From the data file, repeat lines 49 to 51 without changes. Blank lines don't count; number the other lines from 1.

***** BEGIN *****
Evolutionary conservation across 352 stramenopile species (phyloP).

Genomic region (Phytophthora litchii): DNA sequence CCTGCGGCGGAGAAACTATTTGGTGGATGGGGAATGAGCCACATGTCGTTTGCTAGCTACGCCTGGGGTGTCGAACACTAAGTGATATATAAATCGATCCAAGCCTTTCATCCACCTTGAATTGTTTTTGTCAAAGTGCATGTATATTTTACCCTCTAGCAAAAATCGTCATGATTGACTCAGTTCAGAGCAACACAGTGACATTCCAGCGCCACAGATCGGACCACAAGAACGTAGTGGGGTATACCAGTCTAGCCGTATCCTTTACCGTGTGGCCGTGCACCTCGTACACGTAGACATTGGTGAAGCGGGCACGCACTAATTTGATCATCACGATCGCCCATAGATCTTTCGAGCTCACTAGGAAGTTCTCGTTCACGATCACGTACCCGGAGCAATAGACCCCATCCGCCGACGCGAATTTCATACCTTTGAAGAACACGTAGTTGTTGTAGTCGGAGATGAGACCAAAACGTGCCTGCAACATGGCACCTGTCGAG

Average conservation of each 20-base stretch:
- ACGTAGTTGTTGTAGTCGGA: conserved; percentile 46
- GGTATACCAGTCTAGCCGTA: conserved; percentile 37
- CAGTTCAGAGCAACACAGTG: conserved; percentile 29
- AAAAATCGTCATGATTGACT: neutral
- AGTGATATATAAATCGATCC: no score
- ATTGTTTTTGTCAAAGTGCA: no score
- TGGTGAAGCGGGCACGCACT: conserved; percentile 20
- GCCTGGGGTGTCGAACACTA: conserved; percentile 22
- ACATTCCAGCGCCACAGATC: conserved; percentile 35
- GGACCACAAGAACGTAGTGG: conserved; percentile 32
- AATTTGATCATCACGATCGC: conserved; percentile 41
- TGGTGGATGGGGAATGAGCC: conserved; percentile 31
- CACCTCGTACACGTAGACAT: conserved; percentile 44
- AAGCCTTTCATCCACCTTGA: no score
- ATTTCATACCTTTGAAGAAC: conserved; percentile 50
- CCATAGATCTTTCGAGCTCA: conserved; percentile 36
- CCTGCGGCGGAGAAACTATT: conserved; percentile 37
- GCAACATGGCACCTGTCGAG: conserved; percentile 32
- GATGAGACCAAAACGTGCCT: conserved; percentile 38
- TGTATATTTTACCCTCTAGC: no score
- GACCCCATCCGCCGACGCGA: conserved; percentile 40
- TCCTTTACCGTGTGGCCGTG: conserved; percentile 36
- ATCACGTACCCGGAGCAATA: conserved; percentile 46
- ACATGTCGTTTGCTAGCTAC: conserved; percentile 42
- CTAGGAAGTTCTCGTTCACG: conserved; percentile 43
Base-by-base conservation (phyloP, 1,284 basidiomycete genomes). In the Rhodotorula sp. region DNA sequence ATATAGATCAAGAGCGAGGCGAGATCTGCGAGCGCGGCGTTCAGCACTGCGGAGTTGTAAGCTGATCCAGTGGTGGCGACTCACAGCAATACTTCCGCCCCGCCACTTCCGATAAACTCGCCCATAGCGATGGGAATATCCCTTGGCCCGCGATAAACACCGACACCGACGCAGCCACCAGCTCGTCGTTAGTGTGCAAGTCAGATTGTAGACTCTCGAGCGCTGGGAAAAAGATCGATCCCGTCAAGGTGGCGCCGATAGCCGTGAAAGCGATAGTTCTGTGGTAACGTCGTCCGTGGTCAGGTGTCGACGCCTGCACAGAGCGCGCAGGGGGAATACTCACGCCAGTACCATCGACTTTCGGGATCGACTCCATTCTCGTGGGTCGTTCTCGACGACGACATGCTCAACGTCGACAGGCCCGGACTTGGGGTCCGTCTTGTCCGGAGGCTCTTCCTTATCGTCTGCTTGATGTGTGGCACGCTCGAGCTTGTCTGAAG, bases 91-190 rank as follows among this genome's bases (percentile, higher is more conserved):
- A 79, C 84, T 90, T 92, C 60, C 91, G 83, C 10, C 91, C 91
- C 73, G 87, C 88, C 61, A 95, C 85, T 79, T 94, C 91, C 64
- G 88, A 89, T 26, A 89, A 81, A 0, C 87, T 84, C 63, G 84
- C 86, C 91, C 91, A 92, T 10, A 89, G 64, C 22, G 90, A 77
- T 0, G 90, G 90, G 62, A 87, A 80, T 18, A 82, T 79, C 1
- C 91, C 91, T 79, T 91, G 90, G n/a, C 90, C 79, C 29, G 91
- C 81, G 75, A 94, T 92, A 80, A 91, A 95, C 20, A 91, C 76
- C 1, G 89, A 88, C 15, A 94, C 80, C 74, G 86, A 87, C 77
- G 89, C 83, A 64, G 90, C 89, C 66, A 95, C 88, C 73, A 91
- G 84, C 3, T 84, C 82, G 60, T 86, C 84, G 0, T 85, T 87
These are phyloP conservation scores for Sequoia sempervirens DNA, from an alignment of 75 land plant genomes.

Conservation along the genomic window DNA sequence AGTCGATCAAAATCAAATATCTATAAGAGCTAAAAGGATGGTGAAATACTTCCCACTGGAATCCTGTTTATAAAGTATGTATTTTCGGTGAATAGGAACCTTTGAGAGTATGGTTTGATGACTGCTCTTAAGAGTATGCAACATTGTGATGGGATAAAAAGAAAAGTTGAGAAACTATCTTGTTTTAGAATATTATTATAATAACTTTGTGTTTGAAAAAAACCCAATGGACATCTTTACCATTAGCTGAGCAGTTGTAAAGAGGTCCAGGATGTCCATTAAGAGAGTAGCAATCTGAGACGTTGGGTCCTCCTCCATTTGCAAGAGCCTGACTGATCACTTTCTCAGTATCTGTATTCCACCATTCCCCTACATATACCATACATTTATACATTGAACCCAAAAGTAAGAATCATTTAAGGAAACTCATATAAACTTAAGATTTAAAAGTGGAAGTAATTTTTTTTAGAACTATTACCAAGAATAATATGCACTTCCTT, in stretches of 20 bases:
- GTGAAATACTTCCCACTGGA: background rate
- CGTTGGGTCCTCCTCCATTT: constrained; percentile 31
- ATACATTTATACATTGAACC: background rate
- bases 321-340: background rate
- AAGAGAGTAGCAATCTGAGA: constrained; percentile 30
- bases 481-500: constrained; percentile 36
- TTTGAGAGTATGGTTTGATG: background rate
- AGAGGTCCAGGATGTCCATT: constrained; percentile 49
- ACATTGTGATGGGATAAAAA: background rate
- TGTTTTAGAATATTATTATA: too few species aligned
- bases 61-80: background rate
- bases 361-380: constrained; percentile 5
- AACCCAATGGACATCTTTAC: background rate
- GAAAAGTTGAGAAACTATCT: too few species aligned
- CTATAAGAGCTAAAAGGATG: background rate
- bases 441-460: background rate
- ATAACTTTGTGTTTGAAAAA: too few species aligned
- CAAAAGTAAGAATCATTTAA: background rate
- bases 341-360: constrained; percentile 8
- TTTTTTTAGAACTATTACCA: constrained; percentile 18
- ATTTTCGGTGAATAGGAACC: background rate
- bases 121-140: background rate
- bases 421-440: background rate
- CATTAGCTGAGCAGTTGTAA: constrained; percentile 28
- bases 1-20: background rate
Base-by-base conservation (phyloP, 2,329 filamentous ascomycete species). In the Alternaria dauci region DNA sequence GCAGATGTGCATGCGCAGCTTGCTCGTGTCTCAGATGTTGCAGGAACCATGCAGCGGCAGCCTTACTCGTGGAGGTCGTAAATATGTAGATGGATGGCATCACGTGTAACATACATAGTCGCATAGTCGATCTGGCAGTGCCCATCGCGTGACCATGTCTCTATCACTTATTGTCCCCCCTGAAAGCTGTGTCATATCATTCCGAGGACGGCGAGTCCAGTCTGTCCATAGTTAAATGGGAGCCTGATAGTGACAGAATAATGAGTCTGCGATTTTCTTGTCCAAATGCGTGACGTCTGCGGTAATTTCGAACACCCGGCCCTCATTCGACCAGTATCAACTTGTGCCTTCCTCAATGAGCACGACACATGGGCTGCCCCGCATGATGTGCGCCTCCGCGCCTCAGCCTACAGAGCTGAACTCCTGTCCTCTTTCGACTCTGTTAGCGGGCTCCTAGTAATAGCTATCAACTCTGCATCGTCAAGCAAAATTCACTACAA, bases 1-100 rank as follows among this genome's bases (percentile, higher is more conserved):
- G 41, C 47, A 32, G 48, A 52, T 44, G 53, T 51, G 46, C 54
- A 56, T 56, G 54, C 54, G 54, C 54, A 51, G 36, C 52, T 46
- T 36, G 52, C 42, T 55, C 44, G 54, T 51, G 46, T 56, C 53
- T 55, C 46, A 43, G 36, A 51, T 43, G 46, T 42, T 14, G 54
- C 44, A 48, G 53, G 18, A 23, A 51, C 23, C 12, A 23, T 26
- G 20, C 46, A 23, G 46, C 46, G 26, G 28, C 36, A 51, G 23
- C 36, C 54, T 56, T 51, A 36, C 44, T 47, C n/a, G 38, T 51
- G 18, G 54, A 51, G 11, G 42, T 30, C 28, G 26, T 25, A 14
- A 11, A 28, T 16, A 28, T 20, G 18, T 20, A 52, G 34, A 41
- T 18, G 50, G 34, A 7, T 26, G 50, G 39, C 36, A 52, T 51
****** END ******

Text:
- AGAGGTCCAGGATGTCCATT: constrained; percentile 49
- ACATTGTGATGGGATAAAAA: background rate
- TGTTTTAGAATATTATTATA: too few species aligned